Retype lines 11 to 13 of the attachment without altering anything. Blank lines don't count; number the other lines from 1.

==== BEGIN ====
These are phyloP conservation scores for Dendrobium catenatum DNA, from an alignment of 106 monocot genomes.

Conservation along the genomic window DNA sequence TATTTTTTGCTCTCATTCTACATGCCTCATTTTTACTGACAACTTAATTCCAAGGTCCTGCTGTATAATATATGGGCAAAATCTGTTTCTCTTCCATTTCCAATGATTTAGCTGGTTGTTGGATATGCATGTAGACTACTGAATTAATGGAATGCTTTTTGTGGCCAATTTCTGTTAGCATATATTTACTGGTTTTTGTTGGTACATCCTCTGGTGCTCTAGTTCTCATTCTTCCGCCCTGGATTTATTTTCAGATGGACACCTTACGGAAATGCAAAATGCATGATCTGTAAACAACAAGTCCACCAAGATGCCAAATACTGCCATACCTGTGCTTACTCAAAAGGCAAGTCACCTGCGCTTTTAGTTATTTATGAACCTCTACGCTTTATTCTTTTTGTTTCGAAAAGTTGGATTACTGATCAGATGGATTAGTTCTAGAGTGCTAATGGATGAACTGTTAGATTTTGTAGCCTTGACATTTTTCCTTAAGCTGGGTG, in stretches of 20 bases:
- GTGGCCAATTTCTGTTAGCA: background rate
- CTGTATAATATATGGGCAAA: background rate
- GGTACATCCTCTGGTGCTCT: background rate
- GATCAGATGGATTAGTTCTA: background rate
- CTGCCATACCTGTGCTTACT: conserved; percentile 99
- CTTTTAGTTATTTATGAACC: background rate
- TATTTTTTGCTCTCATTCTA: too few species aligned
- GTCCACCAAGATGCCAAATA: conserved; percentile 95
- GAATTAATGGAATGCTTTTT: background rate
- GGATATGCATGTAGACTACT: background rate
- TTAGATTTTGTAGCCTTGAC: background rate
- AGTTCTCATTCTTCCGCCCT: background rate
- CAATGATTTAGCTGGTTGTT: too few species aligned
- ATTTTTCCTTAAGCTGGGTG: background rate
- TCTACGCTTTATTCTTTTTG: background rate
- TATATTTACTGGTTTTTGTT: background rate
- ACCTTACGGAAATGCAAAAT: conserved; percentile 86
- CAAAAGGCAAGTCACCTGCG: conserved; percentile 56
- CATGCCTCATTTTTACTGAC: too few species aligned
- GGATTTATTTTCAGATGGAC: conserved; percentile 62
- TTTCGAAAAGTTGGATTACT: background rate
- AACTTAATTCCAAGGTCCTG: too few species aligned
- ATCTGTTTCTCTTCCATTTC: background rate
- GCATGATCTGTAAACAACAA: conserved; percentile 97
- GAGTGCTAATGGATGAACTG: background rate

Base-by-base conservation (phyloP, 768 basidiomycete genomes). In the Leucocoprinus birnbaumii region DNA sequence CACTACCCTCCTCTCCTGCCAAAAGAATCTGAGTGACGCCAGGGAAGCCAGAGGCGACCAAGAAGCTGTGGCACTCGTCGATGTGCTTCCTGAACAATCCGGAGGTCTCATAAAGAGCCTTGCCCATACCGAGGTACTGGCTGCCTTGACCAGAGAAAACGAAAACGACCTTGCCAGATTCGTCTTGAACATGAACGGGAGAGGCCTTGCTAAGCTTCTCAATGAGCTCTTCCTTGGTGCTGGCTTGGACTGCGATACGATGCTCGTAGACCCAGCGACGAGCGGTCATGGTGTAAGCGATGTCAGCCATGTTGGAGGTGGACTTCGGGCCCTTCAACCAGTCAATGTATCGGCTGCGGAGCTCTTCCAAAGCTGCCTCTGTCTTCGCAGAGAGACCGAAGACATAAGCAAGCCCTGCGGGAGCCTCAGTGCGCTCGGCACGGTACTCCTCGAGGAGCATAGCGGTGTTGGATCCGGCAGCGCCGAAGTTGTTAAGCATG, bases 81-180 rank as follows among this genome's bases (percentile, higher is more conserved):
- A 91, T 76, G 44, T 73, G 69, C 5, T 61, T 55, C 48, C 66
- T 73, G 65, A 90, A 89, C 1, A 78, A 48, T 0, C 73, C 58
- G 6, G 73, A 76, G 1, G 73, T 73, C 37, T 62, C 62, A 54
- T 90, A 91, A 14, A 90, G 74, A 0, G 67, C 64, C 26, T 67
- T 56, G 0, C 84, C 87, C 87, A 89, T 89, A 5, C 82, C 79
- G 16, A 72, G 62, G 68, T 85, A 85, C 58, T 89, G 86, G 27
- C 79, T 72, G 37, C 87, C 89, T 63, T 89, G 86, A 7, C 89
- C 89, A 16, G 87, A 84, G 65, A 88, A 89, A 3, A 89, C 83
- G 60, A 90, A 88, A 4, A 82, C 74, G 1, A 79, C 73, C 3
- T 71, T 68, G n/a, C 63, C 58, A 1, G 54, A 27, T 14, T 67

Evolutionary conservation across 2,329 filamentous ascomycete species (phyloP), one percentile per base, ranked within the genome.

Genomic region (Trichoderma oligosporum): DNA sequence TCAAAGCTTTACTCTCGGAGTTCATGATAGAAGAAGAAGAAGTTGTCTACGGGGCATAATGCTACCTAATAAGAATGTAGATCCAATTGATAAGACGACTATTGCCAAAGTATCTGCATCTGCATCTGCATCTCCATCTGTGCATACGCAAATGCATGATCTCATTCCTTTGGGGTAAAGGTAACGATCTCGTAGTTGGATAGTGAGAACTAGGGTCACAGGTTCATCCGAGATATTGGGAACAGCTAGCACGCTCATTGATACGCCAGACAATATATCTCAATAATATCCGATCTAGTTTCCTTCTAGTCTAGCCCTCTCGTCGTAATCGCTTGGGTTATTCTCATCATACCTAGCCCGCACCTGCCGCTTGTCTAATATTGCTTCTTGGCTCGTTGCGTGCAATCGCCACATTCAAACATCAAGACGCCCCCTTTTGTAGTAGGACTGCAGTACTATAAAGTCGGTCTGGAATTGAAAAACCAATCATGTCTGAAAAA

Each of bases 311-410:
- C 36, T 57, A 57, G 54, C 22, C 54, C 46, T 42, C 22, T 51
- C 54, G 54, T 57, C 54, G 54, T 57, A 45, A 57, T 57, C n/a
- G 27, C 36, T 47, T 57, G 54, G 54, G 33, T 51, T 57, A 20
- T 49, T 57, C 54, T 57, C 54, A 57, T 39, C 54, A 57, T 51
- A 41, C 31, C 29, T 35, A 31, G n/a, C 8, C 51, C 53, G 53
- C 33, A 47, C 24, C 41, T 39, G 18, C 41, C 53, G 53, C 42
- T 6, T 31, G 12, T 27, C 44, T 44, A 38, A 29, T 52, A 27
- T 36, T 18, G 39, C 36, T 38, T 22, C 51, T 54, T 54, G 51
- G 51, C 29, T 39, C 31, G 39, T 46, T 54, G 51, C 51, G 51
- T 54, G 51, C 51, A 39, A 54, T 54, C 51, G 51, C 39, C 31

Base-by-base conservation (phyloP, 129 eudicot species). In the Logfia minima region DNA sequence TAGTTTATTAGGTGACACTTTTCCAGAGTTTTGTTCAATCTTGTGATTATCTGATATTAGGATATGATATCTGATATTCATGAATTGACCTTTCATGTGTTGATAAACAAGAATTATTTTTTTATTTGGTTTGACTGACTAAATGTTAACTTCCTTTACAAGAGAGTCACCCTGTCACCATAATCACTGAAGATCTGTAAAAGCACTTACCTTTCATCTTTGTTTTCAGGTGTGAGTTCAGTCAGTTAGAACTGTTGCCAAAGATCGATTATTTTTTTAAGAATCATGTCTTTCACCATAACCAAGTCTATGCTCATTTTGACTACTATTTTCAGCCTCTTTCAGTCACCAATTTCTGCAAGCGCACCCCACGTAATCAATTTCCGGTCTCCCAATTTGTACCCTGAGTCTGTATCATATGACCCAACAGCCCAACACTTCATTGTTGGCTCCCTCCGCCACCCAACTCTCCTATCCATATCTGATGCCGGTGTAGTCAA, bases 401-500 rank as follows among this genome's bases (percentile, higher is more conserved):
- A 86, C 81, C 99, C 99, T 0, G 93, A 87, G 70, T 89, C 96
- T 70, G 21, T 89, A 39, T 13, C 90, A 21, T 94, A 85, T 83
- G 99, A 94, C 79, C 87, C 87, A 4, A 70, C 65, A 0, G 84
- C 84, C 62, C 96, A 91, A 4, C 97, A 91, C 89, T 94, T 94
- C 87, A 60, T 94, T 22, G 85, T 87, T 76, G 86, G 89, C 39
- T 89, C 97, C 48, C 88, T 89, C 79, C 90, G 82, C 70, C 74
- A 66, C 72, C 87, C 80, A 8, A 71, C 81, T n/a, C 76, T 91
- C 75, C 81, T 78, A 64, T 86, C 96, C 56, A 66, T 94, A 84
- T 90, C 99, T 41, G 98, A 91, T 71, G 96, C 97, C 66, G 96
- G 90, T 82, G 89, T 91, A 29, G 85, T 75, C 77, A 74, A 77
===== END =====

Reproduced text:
- GAATTAATGGAATGCTTTTT: background rate
- GGATATGCATGTAGACTACT: background rate
- TTAGATTTTGTAGCCTTGAC: background rate